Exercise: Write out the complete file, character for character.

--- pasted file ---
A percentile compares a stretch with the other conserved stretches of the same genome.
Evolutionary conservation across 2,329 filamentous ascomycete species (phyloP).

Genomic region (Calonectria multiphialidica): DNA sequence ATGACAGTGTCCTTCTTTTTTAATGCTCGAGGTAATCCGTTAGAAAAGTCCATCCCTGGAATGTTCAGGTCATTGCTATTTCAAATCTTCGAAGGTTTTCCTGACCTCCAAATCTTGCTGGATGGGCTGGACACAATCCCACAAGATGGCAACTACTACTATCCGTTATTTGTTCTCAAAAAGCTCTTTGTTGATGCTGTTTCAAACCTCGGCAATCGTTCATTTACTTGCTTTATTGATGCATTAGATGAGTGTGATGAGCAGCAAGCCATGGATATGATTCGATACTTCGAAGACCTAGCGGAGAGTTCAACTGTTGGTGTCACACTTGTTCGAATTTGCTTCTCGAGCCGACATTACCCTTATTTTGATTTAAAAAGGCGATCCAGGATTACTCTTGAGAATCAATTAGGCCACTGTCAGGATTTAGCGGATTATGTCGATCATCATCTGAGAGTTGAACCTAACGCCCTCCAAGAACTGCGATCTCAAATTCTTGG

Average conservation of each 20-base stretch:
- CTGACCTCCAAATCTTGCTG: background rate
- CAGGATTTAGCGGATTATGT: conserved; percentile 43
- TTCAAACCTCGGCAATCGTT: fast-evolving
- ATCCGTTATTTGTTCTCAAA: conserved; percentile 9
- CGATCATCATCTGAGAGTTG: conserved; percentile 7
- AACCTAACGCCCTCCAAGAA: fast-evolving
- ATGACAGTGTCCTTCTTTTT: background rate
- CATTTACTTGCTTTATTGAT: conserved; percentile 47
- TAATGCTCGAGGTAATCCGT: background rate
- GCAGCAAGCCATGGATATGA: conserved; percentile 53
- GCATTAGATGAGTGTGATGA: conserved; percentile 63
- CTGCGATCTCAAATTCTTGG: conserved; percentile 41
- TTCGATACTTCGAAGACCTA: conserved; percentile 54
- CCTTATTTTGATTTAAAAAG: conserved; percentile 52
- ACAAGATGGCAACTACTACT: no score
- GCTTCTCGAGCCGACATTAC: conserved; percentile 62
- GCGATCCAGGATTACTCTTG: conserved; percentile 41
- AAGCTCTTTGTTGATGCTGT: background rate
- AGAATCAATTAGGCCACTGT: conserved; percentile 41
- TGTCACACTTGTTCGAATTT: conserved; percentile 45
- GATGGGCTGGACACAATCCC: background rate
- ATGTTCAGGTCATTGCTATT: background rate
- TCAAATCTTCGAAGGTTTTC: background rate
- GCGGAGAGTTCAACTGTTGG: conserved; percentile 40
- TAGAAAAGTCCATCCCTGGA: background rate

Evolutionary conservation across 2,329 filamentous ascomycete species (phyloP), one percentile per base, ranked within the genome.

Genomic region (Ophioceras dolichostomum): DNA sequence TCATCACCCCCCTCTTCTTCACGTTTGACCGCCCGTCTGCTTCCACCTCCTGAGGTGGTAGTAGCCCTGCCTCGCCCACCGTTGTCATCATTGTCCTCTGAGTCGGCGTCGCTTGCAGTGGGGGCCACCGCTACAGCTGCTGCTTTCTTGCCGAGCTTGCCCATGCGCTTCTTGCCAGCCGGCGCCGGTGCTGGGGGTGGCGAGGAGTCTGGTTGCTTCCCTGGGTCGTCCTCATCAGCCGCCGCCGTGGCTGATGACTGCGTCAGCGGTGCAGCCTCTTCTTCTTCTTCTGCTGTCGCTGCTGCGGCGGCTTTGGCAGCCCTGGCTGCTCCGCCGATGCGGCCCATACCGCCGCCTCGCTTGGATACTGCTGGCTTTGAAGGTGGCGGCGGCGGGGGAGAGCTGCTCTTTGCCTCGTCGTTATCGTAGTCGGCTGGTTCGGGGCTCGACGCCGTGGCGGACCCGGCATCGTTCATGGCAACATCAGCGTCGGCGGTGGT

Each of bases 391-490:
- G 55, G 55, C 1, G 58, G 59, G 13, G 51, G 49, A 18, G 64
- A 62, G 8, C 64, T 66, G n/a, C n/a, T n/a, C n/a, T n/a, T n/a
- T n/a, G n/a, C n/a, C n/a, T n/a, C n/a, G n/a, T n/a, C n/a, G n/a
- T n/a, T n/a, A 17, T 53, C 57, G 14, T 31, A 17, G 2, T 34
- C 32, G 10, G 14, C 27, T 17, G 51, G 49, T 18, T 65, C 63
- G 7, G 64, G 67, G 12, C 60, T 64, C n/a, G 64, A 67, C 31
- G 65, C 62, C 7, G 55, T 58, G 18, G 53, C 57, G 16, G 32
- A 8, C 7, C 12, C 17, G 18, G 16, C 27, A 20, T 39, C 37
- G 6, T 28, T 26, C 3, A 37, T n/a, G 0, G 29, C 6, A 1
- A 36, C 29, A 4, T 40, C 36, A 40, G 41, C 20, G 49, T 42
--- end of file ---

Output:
A percentile compares a stretch with the other conserved stretches of the same genome.
Evolutionary conservation across 2,329 filamentous ascomycete species (phyloP).

Genomic region (Calonectria multiphialidica): DNA sequence ATGACAGTGTCCTTCTTTTTTAATGCTCGAGGTAATCCGTTAGAAAAGTCCATCCCTGGAATGTTCAGGTCATTGCTATTTCAAATCTTCGAAGGTTTTCCTGACCTCCAAATCTTGCTGGATGGGCTGGACACAATCCCACAAGATGGCAACTACTACTATCCGTTATTTGTTCTCAAAAAGCTCTTTGTTGATGCTGTTTCAAACCTCGGCAATCGTTCATTTACTTGCTTTATTGATGCATTAGATGAGTGTGATGAGCAGCAAGCCATGGATATGATTCGATACTTCGAAGACCTAGCGGAGAGTTCAACTGTTGGTGTCACACTTGTTCGAATTTGCTTCTCGAGCCGACATTACCCTTATTTTGATTTAAAAAGGCGATCCAGGATTACTCTTGAGAATCAATTAGGCCACTGTCAGGATTTAGCGGATTATGTCGATCATCATCTGAGAGTTGAACCTAACGCCCTCCAAGAACTGCGATCTCAAATTCTTGG

Average conservation of each 20-base stretch:
- CTGACCTCCAAATCTTGCTG: background rate
- CAGGATTTAGCGGATTATGT: conserved; percentile 43
- TTCAAACCTCGGCAATCGTT: fast-evolving
- ATCCGTTATTTGTTCTCAAA: conserved; percentile 9
- CGATCATCATCTGAGAGTTG: conserved; percentile 7
- AACCTAACGCCCTCCAAGAA: fast-evolving
- ATGACAGTGTCCTTCTTTTT: background rate
- CATTTACTTGCTTTATTGAT: conserved; percentile 47
- TAATGCTCGAGGTAATCCGT: background rate
- GCAGCAAGCCATGGATATGA: conserved; percentile 53
- GCATTAGATGAGTGTGATGA: conserved; percentile 63
- CTGCGATCTCAAATTCTTGG: conserved; percentile 41
- TTCGATACTTCGAAGACCTA: conserved; percentile 54
- CCTTATTTTGATTTAAAAAG: conserved; percentile 52
- ACAAGATGGCAACTACTACT: no score
- GCTTCTCGAGCCGACATTAC: conserved; percentile 62
- GCGATCCAGGATTACTCTTG: conserved; percentile 41
- AAGCTCTTTGTTGATGCTGT: background rate
- AGAATCAATTAGGCCACTGT: conserved; percentile 41
- TGTCACACTTGTTCGAATTT: conserved; percentile 45
- GATGGGCTGGACACAATCCC: background rate
- ATGTTCAGGTCATTGCTATT: background rate
- TCAAATCTTCGAAGGTTTTC: background rate
- GCGGAGAGTTCAACTGTTGG: conserved; percentile 40
- TAGAAAAGTCCATCCCTGGA: background rate

Evolutionary conservation across 2,329 filamentous ascomycete species (phyloP), one percentile per base, ranked within the genome.

Genomic region (Ophioceras dolichostomum): DNA sequence TCATCACCCCCCTCTTCTTCACGTTTGACCGCCCGTCTGCTTCCACCTCCTGAGGTGGTAGTAGCCCTGCCTCGCCCACCGTTGTCATCATTGTCCTCTGAGTCGGCGTCGCTTGCAGTGGGGGCCACCGCTACAGCTGCTGCTTTCTTGCCGAGCTTGCCCATGCGCTTCTTGCCAGCCGGCGCCGGTGCTGGGGGTGGCGAGGAGTCTGGTTGCTTCCCTGGGTCGTCCTCATCAGCCGCCGCCGTGGCTGATGACTGCGTCAGCGGTGCAGCCTCTTCTTCTTCTTCTGCTGTCGCTGCTGCGGCGGCTTTGGCAGCCCTGGCTGCTCCGCCGATGCGGCCCATACCGCCGCCTCGCTTGGATACTGCTGGCTTTGAAGGTGGCGGCGGCGGGGGAGAGCTGCTCTTTGCCTCGTCGTTATCGTAGTCGGCTGGTTCGGGGCTCGACGCCGTGGCGGACCCGGCATCGTTCATGGCAACATCAGCGTCGGCGGTGGT

Each of bases 391-490:
- G 55, G 55, C 1, G 58, G 59, G 13, G 51, G 49, A 18, G 64
- A 62, G 8, C 64, T 66, G n/a, C n/a, T n/a, C n/a, T n/a, T n/a
- T n/a, G n/a, C n/a, C n/a, T n/a, C n/a, G n/a, T n/a, C n/a, G n/a
- T n/a, T n/a, A 17, T 53, C 57, G 14, T 31, A 17, G 2, T 34
- C 32, G 10, G 14, C 27, T 17, G 51, G 49, T 18, T 65, C 63
- G 7, G 64, G 67, G 12, C 60, T 64, C n/a, G 64, A 67, C 31
- G 65, C 62, C 7, G 55, T 58, G 18, G 53, C 57, G 16, G 32
- A 8, C 7, C 12, C 17, G 18, G 16, C 27, A 20, T 39, C 37
- G 6, T 28, T 26, C 3, A 37, T n/a, G 0, G 29, C 6, A 1
- A 36, C 29, A 4, T 40, C 36, A 40, G 41, C 20, G 49, T 42